# Using a function name instead of its definition in AxesLabel

I seek to use a token as an axis label, but this token, having other meanings, is expanded by Mathematica. If I enclose the token in quotes, it is not expanded, but it is also no longer italicized. Using LabelStyle->{Italics} results in italicization of all fonts in the figure (axis labels and axis tick labels). How do I circumvent token expansion (or equivalently, in effect, italicize only the axis labels and not the axis tick labels)?

Two examples:

(1) I may wish to plot a function f (say f=x^2) and want the axis label to be simply f (in italics), but it is expanded to x^2 by the command Plot[f, {x, -2, 2}, AxesLabel -> {x, f}]. Changing to Plot[f, {x, -2, 2}, AxesLabel -> {x, "f"}] results in italic x and roman f.

(2) I may wish to label an axis with E, but it is changed by Mathematica to e (the irrational constant). Again, I can use "E", but this has the undesired effect of altering the font face.

## 2 Answers

What you are looking for can be achieved by wrapping the labels in HoldForm, or if you prefer, HoldForm@InputForm. For example, here is a plot that combines both labeling issues you mentioned:

f = x^2;
Plot[f, {x, -2, 2}, AxesLabel -> {x, HoldForm[InputForm[E = f]]}]


The two issues you mention are indeed separate:

1. To get f instead of $x^2$ you should use HoldForm, but that still allows the display of TraditionalForm shorthand forms for built-in symbols such as E (which is Euler's constant but is pretty-printed as $\mathbb e$).
2. To prevent the replacement of E by $\mathbb e$, InputForm can be used.

As you noticed, using strings in labels (though sometimes perfectly fine) has undesirable effects on the font and requires more "finger-painting" with styles. The HoldForm approach is easier to use and the code is easier to read when labels get complicated.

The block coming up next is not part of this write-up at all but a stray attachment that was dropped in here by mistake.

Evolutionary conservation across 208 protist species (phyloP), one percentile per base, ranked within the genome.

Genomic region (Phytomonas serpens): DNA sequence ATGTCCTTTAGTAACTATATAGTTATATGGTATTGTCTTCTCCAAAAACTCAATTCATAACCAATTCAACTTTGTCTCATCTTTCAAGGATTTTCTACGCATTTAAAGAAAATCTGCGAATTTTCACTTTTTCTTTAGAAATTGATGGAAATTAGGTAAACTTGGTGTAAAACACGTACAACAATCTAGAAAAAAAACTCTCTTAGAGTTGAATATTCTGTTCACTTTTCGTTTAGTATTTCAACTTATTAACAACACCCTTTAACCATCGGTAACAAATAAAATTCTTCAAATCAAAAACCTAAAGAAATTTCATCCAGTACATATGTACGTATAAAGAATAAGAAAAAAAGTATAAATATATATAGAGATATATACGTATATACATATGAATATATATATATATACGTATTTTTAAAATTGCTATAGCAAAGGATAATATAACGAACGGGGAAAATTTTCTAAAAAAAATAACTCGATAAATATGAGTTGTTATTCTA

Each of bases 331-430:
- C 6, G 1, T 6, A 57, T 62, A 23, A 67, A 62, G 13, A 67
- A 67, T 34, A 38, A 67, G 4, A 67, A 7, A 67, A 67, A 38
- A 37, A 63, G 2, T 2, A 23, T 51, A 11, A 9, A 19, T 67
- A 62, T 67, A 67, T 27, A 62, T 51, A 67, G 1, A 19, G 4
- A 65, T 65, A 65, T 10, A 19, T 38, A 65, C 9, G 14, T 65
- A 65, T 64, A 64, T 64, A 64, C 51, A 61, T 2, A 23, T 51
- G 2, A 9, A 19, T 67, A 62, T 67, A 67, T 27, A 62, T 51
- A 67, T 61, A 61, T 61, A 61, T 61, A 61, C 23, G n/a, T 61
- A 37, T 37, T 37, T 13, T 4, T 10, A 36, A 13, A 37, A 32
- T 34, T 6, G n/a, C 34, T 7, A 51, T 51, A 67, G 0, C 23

See also this related question.

To expand on this topic:

Sometimes you need more complicated labels that require "two-dimensional" typesetting, as in $\psi = \frac{1}{2}\int f(x) \mathbb{d}x$, see this image:

Edit: how to get formatting into labels in general

For output like the above, the essential ingredient is that the expression should be wrapped in a FormBox. Strings aren't made for two-dimensional display, but Mathematica has a way of sneaking FormBoxes into strings: see the documentation.

Therefore, you can get a two-dimensional formula into a plot label either using HoldForm or a string. Using HoldForm, I got the formatting in the image by doing the following:

1. Create the formula in a TraditionalForm environment. This could e.g. be in a Text cell by starting an equation with Ctrl-( and ending with Ctrl-).
2. Copy this formula from within that math inset.
3. Lay out your plot by typing something like Plot[f, {x, -2, 2}, AxesLabel -> {x, HoldForm[ ]}]
4. In the blank space that I have left inside the HoldForm[ ], paste the copied equation.
5. You will be asked if you want to wrap the TraditionalForm expression in a FormBox, and the answer is yes.
6. Provided that the pasted expression obeys Mathematica syntax, you should now be able to evaluate the plot cell and get the output shown above.

Now in some cases you want to label a graph with a two-dimensional formula that doesn't obey Mathematica syntax, and in that case you would replace step 4. above by this:

Plot[f, {x, -2, 2}, AxesLabel -> {x,""}


Instead of HoldForm, I now left an empty string "" in the label. Now proceed as above with step 4, for example using an equation like

-(\[HBar]^2/(2m))\[PartialD]^2 \[Psi]